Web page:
Mt. Province

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The rewards, challenges of bringing children to school
by Ellen Donato

In its 26 years of existence, the Department of Education witnessed a consistently increasing enrollment in public schools.

The regional data on public schools also showed improvement in the performance indicators. This is attributed to the continuing development in all systems, virtually allowing for access, quality, and relevance in the delivery of basic education and all other attendant services in the far-flung communities.

Enrollment in 1988 recorded 173,141 in elementary and 31,641 in secondary with 1,203 and 711 teachers, respectively.

This progressed through the years. In 2013, enrollment data revealed 248,074 in kindergarten to grade 6 and 90,794 in high school, catered by 8,859 and 3,765 teachers, respectively.

The trend is seen likewise in private schools, which number continues to increase, especially those operated by religious groups. With the government bringing roads and schools to far-flung areas, access continues to beat the gaps.

DepEd remains the biggest bureaucracy with a budget that surpasses those of other agencies on a national scale. One of the challenges besetting schools in the region, however, is the Roxas Law that provides enrollment as the major basis in the allocation of teacher items, classroom, school furniture, and like projects.

Perusal of the formula shows DepEd-CAR schools have an ideal teacher-pupil/student ratio, yet in reality, there is a felt need to consider the unique topography and settlement patterns of the region to contain the real needs.

Despite these scenarios, records show schools in far-flung areas with multi-grade classes performing at par or better than their counterparts in urban areas with big class sizes.

The contrasts really thus call for policy actions. On the other hand, young children walking to the nearest schools from their homes, crossing rivers, and climbing up and down hills to the nearest school, is still a dismal sight in the region.

Towards this end, DepEd-CAR, through a Regional Educators Congress in January 2013, passed a resolution for the exemption of the Cordillera from the provision of the Roxas Law on enrollment as the basis for allocations.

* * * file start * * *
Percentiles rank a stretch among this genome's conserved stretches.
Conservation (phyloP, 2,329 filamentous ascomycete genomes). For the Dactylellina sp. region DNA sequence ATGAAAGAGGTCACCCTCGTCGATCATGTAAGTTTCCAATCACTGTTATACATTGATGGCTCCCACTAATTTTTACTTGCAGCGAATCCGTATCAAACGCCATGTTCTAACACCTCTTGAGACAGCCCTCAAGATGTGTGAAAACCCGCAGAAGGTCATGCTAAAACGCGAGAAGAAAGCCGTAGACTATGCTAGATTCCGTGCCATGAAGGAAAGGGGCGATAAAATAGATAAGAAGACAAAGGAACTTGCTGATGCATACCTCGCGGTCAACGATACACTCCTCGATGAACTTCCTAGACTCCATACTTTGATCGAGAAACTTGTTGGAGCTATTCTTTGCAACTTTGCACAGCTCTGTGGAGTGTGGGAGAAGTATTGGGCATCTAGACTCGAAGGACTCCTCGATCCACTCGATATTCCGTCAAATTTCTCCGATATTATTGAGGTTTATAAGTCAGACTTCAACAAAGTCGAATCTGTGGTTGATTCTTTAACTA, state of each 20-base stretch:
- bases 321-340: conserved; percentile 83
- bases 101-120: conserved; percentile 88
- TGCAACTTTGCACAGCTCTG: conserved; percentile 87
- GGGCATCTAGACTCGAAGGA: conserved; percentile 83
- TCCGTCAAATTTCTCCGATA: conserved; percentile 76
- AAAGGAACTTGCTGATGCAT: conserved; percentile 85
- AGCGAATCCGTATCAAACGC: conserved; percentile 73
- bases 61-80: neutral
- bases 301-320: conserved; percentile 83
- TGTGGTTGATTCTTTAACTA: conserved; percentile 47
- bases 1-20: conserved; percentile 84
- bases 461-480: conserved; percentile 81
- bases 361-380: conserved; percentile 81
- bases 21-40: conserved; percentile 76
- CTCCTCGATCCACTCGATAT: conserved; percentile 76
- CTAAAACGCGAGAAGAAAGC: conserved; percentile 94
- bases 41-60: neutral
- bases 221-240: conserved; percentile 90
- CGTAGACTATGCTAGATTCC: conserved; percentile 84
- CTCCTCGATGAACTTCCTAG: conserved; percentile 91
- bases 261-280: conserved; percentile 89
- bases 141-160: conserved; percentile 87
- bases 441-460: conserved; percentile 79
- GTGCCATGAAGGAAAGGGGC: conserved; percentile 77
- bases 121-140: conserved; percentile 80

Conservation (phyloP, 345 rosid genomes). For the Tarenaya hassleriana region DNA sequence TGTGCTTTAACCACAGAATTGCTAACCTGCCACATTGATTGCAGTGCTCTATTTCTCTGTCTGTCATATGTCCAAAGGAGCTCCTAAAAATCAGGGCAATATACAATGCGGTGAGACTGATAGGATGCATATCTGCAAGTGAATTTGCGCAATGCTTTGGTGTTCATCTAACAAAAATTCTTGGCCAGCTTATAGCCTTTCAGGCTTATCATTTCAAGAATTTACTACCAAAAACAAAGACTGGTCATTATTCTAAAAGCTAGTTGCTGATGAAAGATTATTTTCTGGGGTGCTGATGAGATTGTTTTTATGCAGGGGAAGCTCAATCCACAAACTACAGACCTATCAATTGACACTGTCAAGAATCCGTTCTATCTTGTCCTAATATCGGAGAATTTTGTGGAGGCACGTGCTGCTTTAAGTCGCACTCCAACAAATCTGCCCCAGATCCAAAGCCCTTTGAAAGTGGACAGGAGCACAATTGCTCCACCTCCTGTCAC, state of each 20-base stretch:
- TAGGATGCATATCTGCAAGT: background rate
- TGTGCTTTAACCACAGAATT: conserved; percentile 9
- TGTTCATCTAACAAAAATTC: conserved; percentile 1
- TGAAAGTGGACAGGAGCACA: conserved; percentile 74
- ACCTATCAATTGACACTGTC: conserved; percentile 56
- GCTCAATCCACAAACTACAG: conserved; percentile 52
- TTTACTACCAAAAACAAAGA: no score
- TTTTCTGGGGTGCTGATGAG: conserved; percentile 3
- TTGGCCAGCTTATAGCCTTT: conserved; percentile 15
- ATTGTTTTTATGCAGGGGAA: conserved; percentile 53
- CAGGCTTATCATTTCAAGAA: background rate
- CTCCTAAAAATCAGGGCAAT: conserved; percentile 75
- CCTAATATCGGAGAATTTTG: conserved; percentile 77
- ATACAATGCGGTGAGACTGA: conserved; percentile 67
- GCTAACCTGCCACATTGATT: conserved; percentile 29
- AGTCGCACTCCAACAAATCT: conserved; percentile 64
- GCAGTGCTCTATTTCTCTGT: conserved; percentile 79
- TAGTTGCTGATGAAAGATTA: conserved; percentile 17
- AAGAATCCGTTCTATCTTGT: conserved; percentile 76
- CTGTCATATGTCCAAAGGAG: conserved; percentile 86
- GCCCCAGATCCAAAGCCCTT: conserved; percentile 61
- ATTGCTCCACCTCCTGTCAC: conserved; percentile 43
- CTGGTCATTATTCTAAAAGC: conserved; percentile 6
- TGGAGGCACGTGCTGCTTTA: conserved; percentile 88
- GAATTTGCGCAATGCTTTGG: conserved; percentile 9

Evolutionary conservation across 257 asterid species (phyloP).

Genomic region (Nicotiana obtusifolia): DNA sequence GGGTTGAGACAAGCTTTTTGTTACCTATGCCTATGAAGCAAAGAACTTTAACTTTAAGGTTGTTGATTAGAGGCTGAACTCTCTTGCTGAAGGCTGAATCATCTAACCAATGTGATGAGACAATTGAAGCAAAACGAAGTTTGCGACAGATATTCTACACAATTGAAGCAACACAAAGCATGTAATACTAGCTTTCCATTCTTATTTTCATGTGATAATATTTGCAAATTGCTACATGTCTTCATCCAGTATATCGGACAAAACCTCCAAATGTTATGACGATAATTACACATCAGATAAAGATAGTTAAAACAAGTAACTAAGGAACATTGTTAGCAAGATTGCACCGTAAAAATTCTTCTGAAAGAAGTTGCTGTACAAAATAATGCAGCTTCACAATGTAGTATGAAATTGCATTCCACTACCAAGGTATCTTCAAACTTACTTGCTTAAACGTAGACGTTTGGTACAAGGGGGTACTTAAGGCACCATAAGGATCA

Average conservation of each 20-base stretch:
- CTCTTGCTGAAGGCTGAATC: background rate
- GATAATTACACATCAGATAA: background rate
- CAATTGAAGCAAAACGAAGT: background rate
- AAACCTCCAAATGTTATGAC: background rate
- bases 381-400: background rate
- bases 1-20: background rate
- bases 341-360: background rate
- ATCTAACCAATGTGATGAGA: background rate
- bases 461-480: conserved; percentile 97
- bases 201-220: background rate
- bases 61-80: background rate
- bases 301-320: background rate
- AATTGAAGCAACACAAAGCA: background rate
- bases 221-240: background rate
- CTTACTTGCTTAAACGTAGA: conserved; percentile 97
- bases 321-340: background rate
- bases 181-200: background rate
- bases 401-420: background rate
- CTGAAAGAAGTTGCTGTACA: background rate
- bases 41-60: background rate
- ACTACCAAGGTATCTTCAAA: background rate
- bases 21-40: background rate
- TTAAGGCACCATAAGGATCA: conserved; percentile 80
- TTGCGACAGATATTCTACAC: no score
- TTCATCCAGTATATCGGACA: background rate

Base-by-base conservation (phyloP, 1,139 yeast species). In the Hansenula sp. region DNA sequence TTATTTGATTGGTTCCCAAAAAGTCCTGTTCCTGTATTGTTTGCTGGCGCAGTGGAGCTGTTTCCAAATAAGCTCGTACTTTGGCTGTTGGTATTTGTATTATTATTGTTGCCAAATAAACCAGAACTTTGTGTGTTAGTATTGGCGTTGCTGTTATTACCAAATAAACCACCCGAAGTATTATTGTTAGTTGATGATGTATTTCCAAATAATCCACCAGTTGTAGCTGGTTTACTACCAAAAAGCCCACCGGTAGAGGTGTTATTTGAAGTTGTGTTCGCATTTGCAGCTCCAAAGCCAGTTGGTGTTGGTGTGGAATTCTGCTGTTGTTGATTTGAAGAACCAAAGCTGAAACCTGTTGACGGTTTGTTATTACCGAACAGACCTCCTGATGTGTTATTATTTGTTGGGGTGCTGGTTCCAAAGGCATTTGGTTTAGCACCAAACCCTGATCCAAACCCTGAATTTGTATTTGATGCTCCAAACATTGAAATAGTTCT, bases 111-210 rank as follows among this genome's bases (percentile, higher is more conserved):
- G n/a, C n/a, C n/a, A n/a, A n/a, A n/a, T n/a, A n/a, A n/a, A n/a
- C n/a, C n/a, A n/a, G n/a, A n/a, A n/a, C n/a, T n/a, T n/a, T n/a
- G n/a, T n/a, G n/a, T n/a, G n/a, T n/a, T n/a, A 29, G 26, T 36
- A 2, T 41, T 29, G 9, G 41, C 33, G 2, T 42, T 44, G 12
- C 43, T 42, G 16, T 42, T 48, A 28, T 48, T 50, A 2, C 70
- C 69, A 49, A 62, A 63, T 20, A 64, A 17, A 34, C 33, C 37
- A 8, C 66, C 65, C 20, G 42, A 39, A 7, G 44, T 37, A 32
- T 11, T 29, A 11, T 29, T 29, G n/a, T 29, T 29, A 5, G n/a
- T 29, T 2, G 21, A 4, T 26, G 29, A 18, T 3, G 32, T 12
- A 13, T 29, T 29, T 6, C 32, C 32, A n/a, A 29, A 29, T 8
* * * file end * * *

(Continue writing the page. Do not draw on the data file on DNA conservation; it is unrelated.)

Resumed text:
This was endorsed by the Regional Development Council to Congress.

Reforms in various ways came one after the other, and continue coming thereafter. The split of the Division of Kalinga-Apayao into two divisions in Feb. 14, 1995 was a milestone to reckon with.

Subsequently, the recognition of Tabuk City as component city of Kalinga, inspired the creation of the Division of Tabuk City despite the absence of its provision in the city’s enabling act.

On Nov. 20, 2013, the memorandum of agreement between Mayor Ferdinand Tubban and DepEd Sec. Armin Luistro establishing the Schools Division of Tabuk City was signed and consummated with the ceremonial signing on Feb. 19 at Teachers’ Camp, Baguio City.

Also noteworthy is the efforts of the congressmen in separating annex high schools, establishing new ones, and working for more classrooms and facilities.

Schools enjoy the support of higher offices, stakeholders, partners, and local government units. With this, school officials and teachers virtually affect the attitude and performance of students.

Dropping out of school then was seen mostly among children who needed to help fend family basic needs. This time, children of more affluent families are no exemption.

Development has virtually affected family values on education. School records and interviews point to reasons where parents, in lieu of physical absence or work load, pamper their children. Others leave their children to the care of grandparents or relatives. Given everything, the children lose initiative and motivation to go to school, making them see no reason why they need to go through the cudgels of school work.

On the other hand, children whose parents have not benefitted from formal education make it their challenge to strive beyond their situation.

Hence, DepEd included the reduction of dropout rates and the performance indicators as criteria in the grant of performance-based bonus among schools.